Then again this doesn't have anything to do with adoption and more with house rules and children living in their parents house. There have been a few intersting discussions on this very topic, probably buried under the parenting section. It all comes down to mutual respect and following house rules.
Okay, but to our knowledge this boy never put his parents in physical danger & they did not get him any help once he was outside the home. That makes this a very different scenario...

Also,

I would never adopt a child from another country at the age of 13 & expect them not to rebel. That's just absolutely silly. So did you adopt a child expecting them to be perfect/follow all your rules? Would you kick them out suddenly/institutionalize them because they wanted to help a friend in need? Doubtful.
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Old 04-05-2013, 03:47 PM
 
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Quote:
Originally Posted by dogluvr2012 View Post
Parents locking teens out is more common than you would think. Typically happens when the teen has a drug addiction problem. The parent no longer knows how to deal with it, so they don't. It's very sad.

I don't know if this is what happened here, who knows, but the 2 stories don't add up.
Yes, they don't add up.
First of all - what "drug addiction problem" are we talking about in this case?
Hard-core drugs? But it takes time till people get hooked on them and become unmanageable, plus it requires money, drug -dealing and what's not.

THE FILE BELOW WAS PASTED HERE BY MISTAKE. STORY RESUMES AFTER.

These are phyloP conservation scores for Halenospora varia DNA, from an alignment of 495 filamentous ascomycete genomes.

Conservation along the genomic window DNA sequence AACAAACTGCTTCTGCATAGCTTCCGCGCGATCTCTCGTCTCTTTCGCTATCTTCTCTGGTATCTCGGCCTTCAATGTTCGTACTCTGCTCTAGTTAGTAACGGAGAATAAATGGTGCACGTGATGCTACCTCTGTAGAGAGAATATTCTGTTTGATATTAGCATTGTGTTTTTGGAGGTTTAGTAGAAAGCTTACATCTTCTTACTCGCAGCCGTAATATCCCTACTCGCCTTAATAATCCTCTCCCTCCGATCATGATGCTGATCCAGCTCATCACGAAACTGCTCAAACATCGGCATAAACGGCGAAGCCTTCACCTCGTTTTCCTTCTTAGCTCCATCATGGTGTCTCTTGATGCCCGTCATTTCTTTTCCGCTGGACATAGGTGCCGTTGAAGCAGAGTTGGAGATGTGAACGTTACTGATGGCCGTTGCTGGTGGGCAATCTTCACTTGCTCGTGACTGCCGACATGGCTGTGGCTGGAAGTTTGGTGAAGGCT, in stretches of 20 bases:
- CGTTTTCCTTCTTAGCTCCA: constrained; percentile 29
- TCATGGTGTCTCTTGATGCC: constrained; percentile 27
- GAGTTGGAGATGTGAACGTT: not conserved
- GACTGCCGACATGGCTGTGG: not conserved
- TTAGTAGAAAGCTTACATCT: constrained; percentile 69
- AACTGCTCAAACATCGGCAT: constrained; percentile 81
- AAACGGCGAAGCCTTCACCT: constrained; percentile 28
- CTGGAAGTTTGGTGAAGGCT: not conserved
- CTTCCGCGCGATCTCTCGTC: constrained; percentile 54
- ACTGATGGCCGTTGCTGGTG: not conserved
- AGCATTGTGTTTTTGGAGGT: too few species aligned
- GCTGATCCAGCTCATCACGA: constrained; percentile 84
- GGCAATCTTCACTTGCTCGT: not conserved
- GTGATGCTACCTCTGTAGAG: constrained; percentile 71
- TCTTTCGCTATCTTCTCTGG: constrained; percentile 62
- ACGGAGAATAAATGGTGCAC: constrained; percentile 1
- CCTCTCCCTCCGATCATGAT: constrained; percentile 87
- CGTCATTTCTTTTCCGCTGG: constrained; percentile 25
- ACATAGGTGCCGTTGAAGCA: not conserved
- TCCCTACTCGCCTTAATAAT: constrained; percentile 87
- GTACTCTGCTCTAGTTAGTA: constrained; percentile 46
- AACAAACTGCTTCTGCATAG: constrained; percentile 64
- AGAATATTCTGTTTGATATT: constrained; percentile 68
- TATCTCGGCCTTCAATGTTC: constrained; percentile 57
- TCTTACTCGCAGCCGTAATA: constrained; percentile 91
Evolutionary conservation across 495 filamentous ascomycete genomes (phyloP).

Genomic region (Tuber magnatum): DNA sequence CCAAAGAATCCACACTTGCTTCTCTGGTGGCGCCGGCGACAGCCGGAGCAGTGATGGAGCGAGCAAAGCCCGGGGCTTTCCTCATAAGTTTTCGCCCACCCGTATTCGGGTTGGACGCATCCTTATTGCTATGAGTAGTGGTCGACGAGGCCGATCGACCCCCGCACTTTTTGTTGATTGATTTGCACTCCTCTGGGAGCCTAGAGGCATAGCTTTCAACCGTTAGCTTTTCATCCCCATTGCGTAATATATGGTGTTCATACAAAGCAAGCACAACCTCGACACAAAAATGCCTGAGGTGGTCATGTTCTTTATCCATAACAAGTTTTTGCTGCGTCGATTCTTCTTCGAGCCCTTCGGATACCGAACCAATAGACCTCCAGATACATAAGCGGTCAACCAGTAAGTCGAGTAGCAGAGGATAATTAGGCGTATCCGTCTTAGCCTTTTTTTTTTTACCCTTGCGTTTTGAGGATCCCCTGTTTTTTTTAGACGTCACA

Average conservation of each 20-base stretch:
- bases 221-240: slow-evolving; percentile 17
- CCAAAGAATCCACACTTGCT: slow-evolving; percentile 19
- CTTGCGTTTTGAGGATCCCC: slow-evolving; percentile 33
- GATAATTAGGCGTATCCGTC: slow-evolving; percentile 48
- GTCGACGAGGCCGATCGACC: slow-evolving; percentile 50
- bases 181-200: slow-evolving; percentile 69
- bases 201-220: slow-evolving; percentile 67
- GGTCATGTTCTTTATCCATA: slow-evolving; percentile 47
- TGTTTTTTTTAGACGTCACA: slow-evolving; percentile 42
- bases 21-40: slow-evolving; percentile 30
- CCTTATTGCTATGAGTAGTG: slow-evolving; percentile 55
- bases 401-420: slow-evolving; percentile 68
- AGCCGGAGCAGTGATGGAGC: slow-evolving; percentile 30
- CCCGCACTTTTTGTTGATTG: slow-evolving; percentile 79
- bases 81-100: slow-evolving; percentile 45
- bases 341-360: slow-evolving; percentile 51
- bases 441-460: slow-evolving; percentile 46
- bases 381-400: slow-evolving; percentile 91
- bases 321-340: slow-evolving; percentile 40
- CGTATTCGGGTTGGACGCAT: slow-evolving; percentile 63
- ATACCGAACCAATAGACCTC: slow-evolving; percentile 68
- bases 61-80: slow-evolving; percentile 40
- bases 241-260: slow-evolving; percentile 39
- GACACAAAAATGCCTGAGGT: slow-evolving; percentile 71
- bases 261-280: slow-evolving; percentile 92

However if we are talking marihuana - one doesn't need to go to Russia to "pick a bad habit"; it's all over the place in the US.
So my question is - was it really a "drug addiction problem" that both of those teenagers (Abnosov/Salotti and that friend of his, Ben,) became locked out of the house?
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Old 04-05-2013, 03:59 PM
 
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Quote:
Originally Posted by thethreefoldme View Post
Okay, but to our knowledge this boy never put his parents in physical danger & they did not get him any help once he was outside the home. That makes this a very different scenario...

Also,

I would never adopt a child from another country at the age of 13 & expect them not to rebel. That's just absolutely silly. So did you adopt a child expecting them to be perfect/follow all your rules? Would you kick them out suddenly/institutionalize them because they wanted to help a friend in need? Doubtful.
My comment was in response of the one of "I would never kick my child out of the house." I realize that I'm slightly off topic and should have been more clear that I wasn't talking about his boy and his family. My comment was more along a general parenting issue versus this particular case.

Not going to respond to your last paragraph because frankly, I'm getting a tad bit weary of second guessing this whole case and who did/said what. Nor am I going to justify myself to you. Again, my comment was made about any child following the rules of the house...biological or adopted.
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Old 04-05-2013, 04:00 PM
 
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Quote:
Originally Posted by thethreefoldme View Post
If that is true (not sure what sources you are getting this info from), that is incredibly sad. Especially if the story about getting kicked out for trying to help his friend is true, too. That's how I was as a teen -- I would give the shirt off my back to help a friend in need, even at my own expense.